"PCR tests reportedly confirmed that the virus was not present in patients who consumed the syrup for three days"
Co-Cabinet Spokesperson Ramesh Pathirana who is also a physician by profession weighed in on the matter during the weekly cabinet briefing yesterday. “We are happy to say that the government would positively consider the various indigenous Ayurvedic medical products. With the current situation, if this medicine’s response is successful, we hope to identify it as a short-term treatment method, which western medicine practitioners have also agreed to,” he said.
While many government officials have endorsed this idea, noting that any treatment programme should be done according to scientific research, it was evident that many already believed that the syrup would guarantee immunity from a disease which has brought the world to its knees. Debate ensued on social media between believers and non-believers with some questioning the science in the process and others quelling doubts over traditional and indigenous medicine.
Hospital systems can be exhausted in a matter of days
The Daily Mirror spoke to Government Medical Officers Association (GMOA) Secretary Dr. Haritha Aluthge to query their stance on the issue.
“In general, the success of a vaccine or an indigenous treatment has not been proven. There has been no final approval for many of the methods sought to combat Covid-19 around the world. Even in the case of the United Kingdom, where approval was granted for a vaccine programme, the World Health Organization (WHO) has not granted this vaccine or method a final seal of approval. Even the “hela osuwa” (local medicine) that is being discussed currently is similar. But it is good that a discussion has been created about treatment and research.
Dr. Aluthge however cautioned over following beliefs, while disregarding basic health and safety precautions. “What is most important at this juncture is to follow the basic health rules and guidelines under the Quarantine Act. When the precautions of hand washing and social distancing are forgotten in instances like this, Covid-19 will be the winner of the battle,” he said.
"People are accustomed to follow every trend or belief, at a moment when there is no other option. Covid-19 is a global pandemic, which people must not forget"
He added that people are accustomed to follow every trend or belief, at a moment when there is no other option. Covid-19 is a global pandemic, which people must not forget. But the government and security officials must be mindful that the rules and regulations under the Quarantine Act are maintained in situations like these. The monitoring needs to happen, as we cannot stop people from willingly seeking this cure. But it is the responsibility of health and security forces that the health guidelines are maintained,” Dr. Aluthge said.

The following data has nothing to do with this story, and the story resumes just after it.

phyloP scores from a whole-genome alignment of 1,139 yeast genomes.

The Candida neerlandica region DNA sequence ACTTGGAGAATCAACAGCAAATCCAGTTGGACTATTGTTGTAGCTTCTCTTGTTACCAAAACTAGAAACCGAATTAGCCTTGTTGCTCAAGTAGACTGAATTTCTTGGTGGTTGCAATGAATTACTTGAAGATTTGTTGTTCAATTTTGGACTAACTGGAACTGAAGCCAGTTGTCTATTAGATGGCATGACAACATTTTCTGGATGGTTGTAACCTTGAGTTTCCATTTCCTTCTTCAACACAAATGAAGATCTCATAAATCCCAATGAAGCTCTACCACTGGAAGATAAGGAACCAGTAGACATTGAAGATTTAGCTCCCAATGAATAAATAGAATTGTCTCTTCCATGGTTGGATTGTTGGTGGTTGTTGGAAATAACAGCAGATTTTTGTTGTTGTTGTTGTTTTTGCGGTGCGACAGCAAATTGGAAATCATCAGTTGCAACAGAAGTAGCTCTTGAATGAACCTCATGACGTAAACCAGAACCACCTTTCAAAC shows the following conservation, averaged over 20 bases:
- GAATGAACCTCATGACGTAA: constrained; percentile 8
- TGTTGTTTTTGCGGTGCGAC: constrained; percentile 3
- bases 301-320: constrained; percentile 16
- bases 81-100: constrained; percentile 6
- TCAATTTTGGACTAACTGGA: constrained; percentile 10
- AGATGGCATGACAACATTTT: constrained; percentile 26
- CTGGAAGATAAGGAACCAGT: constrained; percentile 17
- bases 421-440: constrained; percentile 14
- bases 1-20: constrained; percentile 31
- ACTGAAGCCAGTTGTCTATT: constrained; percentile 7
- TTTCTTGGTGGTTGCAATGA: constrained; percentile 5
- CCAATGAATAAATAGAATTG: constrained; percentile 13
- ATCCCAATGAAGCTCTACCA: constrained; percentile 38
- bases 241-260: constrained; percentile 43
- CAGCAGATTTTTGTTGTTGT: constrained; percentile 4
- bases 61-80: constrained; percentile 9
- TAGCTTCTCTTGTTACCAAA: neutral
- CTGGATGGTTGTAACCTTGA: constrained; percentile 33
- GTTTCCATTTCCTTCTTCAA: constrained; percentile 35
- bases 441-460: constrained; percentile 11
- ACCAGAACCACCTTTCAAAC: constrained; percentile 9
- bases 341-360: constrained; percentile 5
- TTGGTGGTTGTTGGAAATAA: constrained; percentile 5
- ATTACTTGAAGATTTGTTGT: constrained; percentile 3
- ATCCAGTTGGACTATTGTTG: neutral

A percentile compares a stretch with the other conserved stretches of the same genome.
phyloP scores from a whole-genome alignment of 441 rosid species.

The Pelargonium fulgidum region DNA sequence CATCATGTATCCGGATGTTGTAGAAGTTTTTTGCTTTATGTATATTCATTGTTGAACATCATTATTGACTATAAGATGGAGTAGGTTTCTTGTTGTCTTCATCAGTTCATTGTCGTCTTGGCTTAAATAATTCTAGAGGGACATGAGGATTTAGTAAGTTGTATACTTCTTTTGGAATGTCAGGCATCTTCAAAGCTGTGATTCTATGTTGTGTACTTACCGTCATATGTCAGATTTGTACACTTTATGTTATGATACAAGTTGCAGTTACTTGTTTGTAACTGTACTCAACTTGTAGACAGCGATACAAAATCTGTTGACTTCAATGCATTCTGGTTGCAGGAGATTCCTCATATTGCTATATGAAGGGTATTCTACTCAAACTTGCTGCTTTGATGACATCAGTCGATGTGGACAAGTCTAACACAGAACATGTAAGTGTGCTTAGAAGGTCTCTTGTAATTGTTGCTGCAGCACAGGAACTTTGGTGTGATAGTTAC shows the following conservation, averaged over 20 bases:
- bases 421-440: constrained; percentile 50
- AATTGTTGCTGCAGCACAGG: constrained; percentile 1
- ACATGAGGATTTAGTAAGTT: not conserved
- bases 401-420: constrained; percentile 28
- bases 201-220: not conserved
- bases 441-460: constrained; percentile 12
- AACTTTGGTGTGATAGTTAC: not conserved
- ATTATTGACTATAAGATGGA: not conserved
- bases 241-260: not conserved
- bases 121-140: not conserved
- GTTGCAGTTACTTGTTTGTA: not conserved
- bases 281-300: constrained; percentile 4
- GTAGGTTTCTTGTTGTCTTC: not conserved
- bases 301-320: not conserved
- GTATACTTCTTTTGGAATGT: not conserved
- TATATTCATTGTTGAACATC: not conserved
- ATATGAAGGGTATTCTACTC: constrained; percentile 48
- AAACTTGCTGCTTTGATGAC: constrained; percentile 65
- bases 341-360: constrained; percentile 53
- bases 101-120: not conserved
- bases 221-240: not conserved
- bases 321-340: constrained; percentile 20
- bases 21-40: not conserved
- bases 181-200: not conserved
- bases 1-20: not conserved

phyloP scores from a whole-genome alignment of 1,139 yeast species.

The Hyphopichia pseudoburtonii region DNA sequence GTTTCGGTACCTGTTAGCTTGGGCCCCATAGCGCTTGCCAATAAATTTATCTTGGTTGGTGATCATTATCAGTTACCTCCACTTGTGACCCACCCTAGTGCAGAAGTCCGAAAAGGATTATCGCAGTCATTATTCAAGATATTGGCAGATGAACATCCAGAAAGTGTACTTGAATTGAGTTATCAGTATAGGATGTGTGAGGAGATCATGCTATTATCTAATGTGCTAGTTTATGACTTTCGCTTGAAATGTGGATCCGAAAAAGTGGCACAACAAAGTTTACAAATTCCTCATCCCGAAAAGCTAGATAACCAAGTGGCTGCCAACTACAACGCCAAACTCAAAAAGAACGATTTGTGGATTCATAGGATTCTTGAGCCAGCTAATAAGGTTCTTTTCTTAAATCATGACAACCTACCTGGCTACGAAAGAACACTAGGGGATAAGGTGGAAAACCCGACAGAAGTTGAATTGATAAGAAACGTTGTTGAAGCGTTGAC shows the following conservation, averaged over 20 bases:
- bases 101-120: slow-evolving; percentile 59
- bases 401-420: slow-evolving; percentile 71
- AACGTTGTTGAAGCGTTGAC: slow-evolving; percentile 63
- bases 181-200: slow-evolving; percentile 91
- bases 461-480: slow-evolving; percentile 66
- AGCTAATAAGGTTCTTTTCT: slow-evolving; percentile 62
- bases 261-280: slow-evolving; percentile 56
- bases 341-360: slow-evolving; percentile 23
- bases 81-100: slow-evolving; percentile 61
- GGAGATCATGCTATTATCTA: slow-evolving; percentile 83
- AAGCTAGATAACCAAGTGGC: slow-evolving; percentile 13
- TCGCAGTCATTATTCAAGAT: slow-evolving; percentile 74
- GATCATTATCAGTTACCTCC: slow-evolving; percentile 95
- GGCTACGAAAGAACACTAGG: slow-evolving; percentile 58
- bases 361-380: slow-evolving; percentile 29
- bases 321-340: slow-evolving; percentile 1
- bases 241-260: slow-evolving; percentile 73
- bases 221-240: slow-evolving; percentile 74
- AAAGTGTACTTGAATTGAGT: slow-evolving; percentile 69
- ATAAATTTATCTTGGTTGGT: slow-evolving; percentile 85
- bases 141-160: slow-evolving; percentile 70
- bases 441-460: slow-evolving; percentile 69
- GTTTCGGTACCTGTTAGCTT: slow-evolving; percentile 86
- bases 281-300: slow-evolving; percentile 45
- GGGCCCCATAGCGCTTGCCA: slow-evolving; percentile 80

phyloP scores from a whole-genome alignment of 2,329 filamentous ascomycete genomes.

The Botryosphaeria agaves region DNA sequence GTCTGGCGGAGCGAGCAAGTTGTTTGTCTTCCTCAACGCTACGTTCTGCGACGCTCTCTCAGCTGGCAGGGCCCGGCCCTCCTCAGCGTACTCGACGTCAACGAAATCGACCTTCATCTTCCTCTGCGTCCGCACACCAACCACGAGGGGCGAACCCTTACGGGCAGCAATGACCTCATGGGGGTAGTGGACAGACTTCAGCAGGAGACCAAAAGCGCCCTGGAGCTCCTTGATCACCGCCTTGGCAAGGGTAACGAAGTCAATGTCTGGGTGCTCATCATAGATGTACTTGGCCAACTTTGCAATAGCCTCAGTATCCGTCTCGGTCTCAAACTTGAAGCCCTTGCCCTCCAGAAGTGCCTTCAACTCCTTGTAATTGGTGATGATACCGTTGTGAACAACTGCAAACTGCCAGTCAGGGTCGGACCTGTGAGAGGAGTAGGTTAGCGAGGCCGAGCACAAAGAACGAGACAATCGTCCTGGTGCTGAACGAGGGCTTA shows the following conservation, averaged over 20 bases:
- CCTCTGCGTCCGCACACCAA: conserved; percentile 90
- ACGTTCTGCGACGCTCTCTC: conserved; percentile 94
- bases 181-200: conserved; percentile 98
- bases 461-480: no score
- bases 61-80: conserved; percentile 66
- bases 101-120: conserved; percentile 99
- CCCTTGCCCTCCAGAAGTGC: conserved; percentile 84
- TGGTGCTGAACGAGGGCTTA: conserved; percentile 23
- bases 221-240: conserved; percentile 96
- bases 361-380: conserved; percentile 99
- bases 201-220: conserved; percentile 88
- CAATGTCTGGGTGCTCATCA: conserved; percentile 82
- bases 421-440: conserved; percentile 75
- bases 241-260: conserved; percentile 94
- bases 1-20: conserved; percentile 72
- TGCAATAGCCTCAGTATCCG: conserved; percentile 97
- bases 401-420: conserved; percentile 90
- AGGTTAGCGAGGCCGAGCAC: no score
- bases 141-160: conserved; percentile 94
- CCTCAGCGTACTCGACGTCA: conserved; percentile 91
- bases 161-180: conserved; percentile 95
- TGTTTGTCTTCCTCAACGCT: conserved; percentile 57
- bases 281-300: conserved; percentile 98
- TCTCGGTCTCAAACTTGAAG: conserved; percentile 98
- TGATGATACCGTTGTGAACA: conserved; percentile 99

The GMOA also warned that Sri Lanka is now in a complex situation. “The daily situation report used to indicate only a smaller number of patients. We now have patients reported from areas, which were identified as low-risk areas. For instance, the situation in the Samanthurai and Akkaraipaththu in the Eastern Province and the Kandy town were not expected. But clusters are now developing in Galle, Kurunegala and other areas,” he said.
“Global experts have warned that the festive period would signal a rise in Covid-19 patients as well as a spike in the number of deaths reported. From a daily report of 300 to 400 patients, we have come across a situation of rapid rise in the number of cases where at least 700 to 800 patients have been reported each day over the past few days. Meanwhile an average of at least 4 deaths are being reported. If the public does not take caution, this numbers would only increase,” Dr. Aluthge added.
The GMOA believes that the situation has so far been controlled as the health capacities in the country have been slowly expanding. “But we shouldn’t forget that there is a limit. More than seven thousand positive cases are being managed by the health system at present. In Polonnaruwa, for example, they have sufficient beds for patients, but it’s not a great number. We expect the present capacity to be increased to at least another 2000. When there are 400 recovered patients per day, with 800 new patients, it would only take a couple of days to exceed this capacity,” Dr. Aluthge said highlighting the need to act with social responsibility.
- What is most important at this juncture is to follow the basic health rules and guidelines under the Quarantine Act
- Global experts have warned that the festive period would signal a rise in Covid-19 patients as well as a spike in the number of deaths reported
- Dr. Haritha Aluthge